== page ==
1643229765418.png
The plating of the strands prevents oxygen being in contact with the copper and prevents the corrosion process starting. It's best avoided.
It's not required for ematches as they are single use and do not get sufficient time(years) to get corroded.


Servo extension leads come pretwisted neatly,this makes them convenient. Not all use plated wire. The tin plated hookup wire as suggested looks to be good.

Norm
 
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Grog6

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Stranded wire is much less likely to break under vibration.
Silicone insulation is practically indestructible. Silicone wire with properly crimped connections==permanent wiring.
Gold plated alligator clips last the longest.
 

MidOH

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I wish Missile Works had a version with no screw terminals. Just tiny posts or tabs for soldering.

It takes more time to turn the screw than it does to grab my iron and tack each wire down. And we've all seen people screw up those terminals and the wire falls out on the second tug.

I was floored when I first saw how many screw terminals, high power rockets have. In RC car racing we try soldering everything. Pop apart the receivers and solder the servo wires straight to each pin. Because it stinks to bust your butt all day, just to have a connector fail in the main. Especially a battery connector to the radio on a nitrobuggy with a $650 engine that's going to blow up in a free Rev runaway.
 
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wonderboy

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I wish Missile Works had a version with no screw terminals. Just tiny posts or tabs for soldering.

Just desolder the terminal block. You'll be left with very nice through plated holes with generous solder pads. I had to replace a damaged screw terminal block on one of my RRC3s. I contemplated leaving it off and just soldering directly. In the end, I installed a new terminal block but you could easily just solder to those points.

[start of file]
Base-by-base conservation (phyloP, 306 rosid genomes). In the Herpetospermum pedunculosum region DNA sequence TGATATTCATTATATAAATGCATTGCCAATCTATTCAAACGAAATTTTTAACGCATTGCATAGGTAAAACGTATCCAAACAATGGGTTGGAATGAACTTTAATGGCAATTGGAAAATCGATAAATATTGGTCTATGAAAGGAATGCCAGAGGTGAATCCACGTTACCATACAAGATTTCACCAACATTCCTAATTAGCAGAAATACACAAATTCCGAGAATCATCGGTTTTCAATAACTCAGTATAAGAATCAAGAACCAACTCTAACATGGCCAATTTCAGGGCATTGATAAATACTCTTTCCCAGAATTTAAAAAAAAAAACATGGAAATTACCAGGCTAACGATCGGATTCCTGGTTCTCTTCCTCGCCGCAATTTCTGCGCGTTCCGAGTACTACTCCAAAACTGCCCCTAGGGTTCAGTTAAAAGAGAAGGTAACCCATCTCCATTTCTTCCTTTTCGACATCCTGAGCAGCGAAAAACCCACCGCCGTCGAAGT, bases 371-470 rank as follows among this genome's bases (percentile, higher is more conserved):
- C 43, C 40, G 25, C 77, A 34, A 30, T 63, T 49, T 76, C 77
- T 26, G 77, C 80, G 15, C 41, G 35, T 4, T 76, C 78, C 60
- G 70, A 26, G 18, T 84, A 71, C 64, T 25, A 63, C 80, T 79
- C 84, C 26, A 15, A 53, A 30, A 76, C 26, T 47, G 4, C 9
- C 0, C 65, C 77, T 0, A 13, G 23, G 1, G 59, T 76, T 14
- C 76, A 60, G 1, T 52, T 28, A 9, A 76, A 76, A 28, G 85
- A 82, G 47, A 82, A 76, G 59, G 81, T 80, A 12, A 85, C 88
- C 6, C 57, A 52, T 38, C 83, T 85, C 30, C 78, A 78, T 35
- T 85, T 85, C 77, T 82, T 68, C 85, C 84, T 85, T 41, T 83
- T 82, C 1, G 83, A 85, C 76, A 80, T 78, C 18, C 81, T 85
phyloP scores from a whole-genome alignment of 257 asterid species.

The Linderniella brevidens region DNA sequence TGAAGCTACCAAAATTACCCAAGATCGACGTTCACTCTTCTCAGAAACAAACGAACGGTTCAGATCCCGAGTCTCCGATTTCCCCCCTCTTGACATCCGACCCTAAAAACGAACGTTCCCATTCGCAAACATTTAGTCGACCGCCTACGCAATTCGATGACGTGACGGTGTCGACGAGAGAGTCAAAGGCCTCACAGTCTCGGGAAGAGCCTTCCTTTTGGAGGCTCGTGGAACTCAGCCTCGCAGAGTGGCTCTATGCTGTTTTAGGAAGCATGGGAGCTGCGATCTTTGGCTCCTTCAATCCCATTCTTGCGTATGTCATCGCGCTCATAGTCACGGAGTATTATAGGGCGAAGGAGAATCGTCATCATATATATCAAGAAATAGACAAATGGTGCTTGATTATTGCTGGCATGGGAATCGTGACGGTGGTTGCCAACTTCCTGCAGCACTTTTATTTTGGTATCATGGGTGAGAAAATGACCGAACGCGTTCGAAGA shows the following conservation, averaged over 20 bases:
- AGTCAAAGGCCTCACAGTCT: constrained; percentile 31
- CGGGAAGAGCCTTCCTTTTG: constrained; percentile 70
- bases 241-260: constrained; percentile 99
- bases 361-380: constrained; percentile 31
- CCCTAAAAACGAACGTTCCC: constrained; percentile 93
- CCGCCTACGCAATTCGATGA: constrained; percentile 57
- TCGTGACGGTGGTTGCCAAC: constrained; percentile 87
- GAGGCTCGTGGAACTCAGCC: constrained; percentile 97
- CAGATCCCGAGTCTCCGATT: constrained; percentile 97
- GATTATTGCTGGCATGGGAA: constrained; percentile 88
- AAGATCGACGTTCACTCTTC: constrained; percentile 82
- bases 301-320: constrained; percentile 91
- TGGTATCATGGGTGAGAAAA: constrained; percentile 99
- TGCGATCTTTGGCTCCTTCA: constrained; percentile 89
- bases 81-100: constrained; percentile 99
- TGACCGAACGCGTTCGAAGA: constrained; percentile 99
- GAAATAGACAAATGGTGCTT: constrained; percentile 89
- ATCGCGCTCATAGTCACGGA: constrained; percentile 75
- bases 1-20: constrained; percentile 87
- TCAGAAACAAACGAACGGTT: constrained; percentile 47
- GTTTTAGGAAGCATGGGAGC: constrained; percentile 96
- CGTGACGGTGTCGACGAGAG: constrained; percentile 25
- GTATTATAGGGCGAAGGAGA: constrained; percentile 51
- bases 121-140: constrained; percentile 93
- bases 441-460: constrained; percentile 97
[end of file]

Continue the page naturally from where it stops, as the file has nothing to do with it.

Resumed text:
MidOH

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Thanks. I'll try that.

I have three RRC2L's on order. Glad to hear it's not an unchangeable surface mount board or anything.
 

Donnager

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In drag racing, there are fairly well documented failures in soldered connections on electronics due to vibration (tire shake, etc.). The shaking bends the wiring at the ends of where the solder has permeated and fatigue failures can happen at this junction.

While I'd agree that soldering is the best electrical connection, I'd think hard about whether soldering, crimping, or screw terminals are the best mechanical connection, while maintaining the electrical connection.

I'm going to stick with the screw terminals. There is no hardened (soldered) wire section and vibration/shock will likely not cause a wire failure. If I do a lousy job torquing the screw terminals, It's on me.
 

MidOH

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The trick is a super hot iron so the solder isn't wicked too far into the wire. Good Flux helps. I use a Hakko 636 with a flat tip. Make sure wire is secure, but has a nice sweeping bend that can flex, towards it's end, not a sharp fold.

Quality wire can help to. Flexible silicone rubber wire can be safer, because any force applied to it, gets soaked up before reaching the board. I don't plan on using expensive TQ 20g wire on my rockets though.

In RC, the wire is replaced from time to time. I don't expect rockets to be as hard on wire.
 
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OverTheTop

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The trick is a super hot iron so the solder isn't wicked too far into the wire.
NO! The super hot iron will damage the glue bonding the copper trace on the PCB to the substrate and also thermally stress any vias associated with the pad leading to possible failures at the barrel-pad joins.

If you are going to solder directly to a PCB use the usual soldering temperature (I like about 280C/536F). If I am really concerned about a PCB I will go down as far as 260C. That is more gentle on the PCB adhesive and can make the difference between getting one rework out of a PCB or five.

If soldering wires the cable needs support past the point of where the solder wicks up the strands. RTV, hot-melt glue, cable ties are all valid methods of strain relieving to the PCB. To use cable ties the PCB needs to have the relevant features designed in. My personal favourite is hot-melt glue. Supports well and removes easily.

In an earlier job I worked on trams in the Electrical Design Section here in Melbourne. All the terminations for wiring were crimped. Thousands of them. Soldering was not allowed. It is too unreliable due to the high-vibration environment. FYI the trucks on the trams (the bits underneath with the wheels) can pull 40Gs of shock on crossovers.
 

FredA

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vibrating 24-7 is a lot different than for a 30-second boost
 

MidOH

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I only meant super hot, as in stays at my temp setting stays flawlessly. For very short dwell times.

But that's good info for board temps. Thanks. I'll check that. I think 800 is my max. I'm usually dialed a bit down, except for tinning 12g Deans wire which is when I set it to ''balls out''.